Multan may have been called Kashyapapura which became Hanspur, then Baghpura and eventually Mulasthana — or as some trace the history to the conquest of Malis Than in 325-326 BCE by Alexander.
The original city comprised two mounds, the Fort now known as Qasim Bagh and the Walled City, separated by a moat fed by the river water. Later, the two mounds were referred to as Sikha and Multan, separated by the channels of River Ravi.
Soon after Ravi changed its course and joined the Chenab, which flows adjacent to the city of Multan now.
Thousands of devotees congregated at the two revered sites in the Fort — the Sun Temple and the Prahladapuri Temple. Retaining its spiritual character, subsequently, during the Muslim period, it became a centre of Islamic learning.
Multan: A Spiritual Legacy is primarily a study of some of the most important monuments of the city, its architectural peculiarities, descriptions and technical drawings. It can easily qualify to be a splendid effort at understanding the rich architecture of the ancient Multan, which some believe vies with Damascus as the oldest living city in the world.
The focus has been the Fort and then the Walled City monuments to east, west and south of it, along with the Ali Akbar complex, the shrine of Musa Pak Shaheed and the mosque by the same name in Uch Sharif.
A few years ago, the Ministry of Culture awarded a project for the ‘Preliminary Survey and Studies for the Preparation of Conservation Plan Preservation and Restoration of the Historical Monuments of Multan’. A list of historical monuments was provided for complete documentation, topographical survey of the site, historical background, intervention study and an environment assessment. The result is a beautifully produced coffee-table book with plenty of vital architectural details as well as general information.
Some of this information, especially the archival photographs and maps were gleaned from the rich treasure troves of the British Library in London and Punjab Archives in Lahore. The edition is lavishly illustrated with breathtaking photographs by none other than Sami-ur-Rehman.
The buildings listed are the Fort, Faseel, Khuni Burj, Bohar Gate, Jain Mandir, Gopal Mandir, Haram Gate, Delhi Gate, Ghanta Ghar, Suraj Kund Temple, Tank Shrine of Hazrat Sher Shah, shrines of Bahauddin Zikria, Rukne Alam, Yousaf Gardazi, Musa Pak Shaheed, Sakhi Yahya Nawab, Pir Inayat Willayat, Hamid Gilani, Shah Ali Akbar, Shah Shams Subswari, Allah Dad Gurmani, Pir Khawaja Ali Mardan Awaisi, Khawaja Awais Khagga, tombs of Shahdana Shaheed, Saeed Khan Qureshi, Pir Mian Daler, Ali Akbar mother, Mai Meherban, Shah Hussain Saddozai, Bibi Pak Damina, mosques Musa Pak Shaheed, Ali Wali, Tarkhana Wali, Ali Akbar, Hafiz Jamal, Eid Gah, Swi Masjid, Wazir Khan, Khuddaka Dharamshala Dyal Singh, Barood Khana, Damdama, Prahladapuri Temple and memorials of Patrick Alexander and William Anderson.
Before the conquest of Alexander it was a province of the Persian Achaemenid Empire. But the documented history started with the Greeks Herodotus and Arrian. The first evidence of Muslim influence came during the period of Umayyad Caliphate in 664 when an Arab General Al Muhallab bin Abi Suffrah, went back with booty and slaves. But in 712, Muhammad Bin Qasim integrated it into the Muslim regions.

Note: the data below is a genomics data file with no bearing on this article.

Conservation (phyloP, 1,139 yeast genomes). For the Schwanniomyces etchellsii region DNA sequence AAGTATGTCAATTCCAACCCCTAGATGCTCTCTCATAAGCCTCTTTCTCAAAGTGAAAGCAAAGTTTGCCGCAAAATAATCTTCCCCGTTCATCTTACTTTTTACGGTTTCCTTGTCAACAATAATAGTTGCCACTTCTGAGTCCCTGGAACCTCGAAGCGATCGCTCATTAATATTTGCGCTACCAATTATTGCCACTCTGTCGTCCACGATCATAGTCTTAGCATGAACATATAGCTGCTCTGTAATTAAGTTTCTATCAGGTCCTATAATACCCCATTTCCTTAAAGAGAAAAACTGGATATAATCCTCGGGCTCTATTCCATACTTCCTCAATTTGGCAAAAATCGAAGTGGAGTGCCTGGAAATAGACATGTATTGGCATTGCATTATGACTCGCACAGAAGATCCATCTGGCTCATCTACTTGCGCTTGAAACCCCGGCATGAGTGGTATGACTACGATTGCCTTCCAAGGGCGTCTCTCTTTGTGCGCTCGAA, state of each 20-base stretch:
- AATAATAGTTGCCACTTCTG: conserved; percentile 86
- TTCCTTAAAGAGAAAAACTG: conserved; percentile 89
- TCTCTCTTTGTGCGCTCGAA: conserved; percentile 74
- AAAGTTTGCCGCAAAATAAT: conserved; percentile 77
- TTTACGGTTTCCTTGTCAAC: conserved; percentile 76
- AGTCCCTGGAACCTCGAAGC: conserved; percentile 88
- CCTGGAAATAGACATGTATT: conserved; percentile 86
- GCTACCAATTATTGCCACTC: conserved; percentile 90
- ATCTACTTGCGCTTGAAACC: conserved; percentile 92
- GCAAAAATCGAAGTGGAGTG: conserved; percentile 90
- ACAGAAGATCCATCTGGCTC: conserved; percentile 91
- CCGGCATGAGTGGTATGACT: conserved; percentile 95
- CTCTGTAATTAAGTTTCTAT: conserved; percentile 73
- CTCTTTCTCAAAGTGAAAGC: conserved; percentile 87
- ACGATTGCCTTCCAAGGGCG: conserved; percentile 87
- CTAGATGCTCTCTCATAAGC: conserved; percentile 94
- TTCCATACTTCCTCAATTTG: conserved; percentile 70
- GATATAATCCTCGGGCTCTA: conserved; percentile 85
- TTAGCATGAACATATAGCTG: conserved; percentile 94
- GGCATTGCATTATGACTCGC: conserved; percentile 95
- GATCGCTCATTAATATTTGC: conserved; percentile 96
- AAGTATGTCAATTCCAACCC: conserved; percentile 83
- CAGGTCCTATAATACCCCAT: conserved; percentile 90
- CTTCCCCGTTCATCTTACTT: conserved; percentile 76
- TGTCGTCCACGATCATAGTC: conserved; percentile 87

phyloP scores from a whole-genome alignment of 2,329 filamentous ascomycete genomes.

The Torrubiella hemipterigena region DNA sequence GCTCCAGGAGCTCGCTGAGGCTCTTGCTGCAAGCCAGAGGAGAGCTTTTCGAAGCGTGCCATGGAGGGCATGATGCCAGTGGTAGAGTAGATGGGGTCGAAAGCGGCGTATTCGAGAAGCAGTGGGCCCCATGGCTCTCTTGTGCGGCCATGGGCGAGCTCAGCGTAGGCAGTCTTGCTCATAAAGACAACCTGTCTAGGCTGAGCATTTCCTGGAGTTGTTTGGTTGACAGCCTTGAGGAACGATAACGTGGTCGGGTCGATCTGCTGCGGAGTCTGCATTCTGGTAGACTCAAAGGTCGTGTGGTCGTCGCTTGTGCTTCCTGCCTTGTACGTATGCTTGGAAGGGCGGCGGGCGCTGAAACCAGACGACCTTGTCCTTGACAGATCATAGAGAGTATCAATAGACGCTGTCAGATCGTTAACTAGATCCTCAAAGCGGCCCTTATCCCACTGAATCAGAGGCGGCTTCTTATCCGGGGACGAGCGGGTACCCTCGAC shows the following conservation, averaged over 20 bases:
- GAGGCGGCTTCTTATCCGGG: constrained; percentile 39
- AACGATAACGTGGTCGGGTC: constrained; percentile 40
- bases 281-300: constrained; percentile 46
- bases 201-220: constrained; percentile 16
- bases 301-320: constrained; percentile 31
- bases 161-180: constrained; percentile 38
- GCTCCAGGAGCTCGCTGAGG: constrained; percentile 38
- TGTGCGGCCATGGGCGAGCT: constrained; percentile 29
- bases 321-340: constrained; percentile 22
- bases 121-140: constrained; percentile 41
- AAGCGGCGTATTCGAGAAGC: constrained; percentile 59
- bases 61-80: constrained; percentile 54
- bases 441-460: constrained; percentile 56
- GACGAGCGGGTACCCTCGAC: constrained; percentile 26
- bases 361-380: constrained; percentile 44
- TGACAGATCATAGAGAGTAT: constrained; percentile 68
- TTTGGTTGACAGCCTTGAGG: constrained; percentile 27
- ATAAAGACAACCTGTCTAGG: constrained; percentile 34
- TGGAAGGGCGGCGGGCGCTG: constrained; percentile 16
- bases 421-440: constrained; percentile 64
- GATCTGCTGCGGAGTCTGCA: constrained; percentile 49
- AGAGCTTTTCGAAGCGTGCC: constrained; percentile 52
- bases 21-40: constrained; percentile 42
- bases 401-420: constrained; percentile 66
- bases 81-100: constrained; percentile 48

For the next 300 years, the Arabs continued to attack the place because it had become a vassal state of the Fatimids till Mahmud Ghaznavi finally conquered it in 1005 ending the Qarmatians rule and destroying the Hindu temples.
The internecine and sectarian bloodletting too has been as much the cause of conflict in the Muslim world, forming a crucial part of our history as the much-touted battles and wars that were fought with the infidels. The sharp edges of religious and sectarian differences were blunted by those who preached tolerance and peaceful coexistence and, this city, a little later, became the centre of learning and pilgrimage — thronged by the Sufis for 300 years.
Uch Sharif too has a similar history, as evident from the large number of Sufi monuments and shrines there.
But since the shrines and other buildings are spread over the entire millennium, it became an architectural recount of the history of the city with its many vicissitudes. The period of Shah Muhammad Yousaf Gardezi, the first saint and the monument to be documented in the book was around 1086, the last were of the British colonial-era.
Thus this study covers almost the last thousand years.
The write-ups on the buildings also reveal the various changes that have been made to the old structures, the efforts at repairs, extensions, demolitions, restorations over a period of time. Through this document one can get a good understanding of the life of the city of Multan over 3000 years. It also refers to some monuments in Uch Sharif, which too was a centre of learning and housed many a scholars, some of whom are buried there. As the two centres interacted it is possible that the two were sister cities.
It is a treasure trove for those interested in the Sultanate period architecture. But not all buildings are well-maintained. There is an urgent need to restore not only the buildings and monuments but the city as it was planned and may have looked like during some period of its glory. The rapid expansion of the cities, poverty, population explosion, non-observance of building and municipal rules, managed encroachments and above all limited resources have destroyed most of our old cities.
Such work can at least pave the way for the planners and restorers to start thinking about giving back to the old cities their actual look. Probably, in this case, some headway has been made by putting on ground a few of the suggestions proposed in this document.
But this can only be achieved fully if backed by political will and real intent.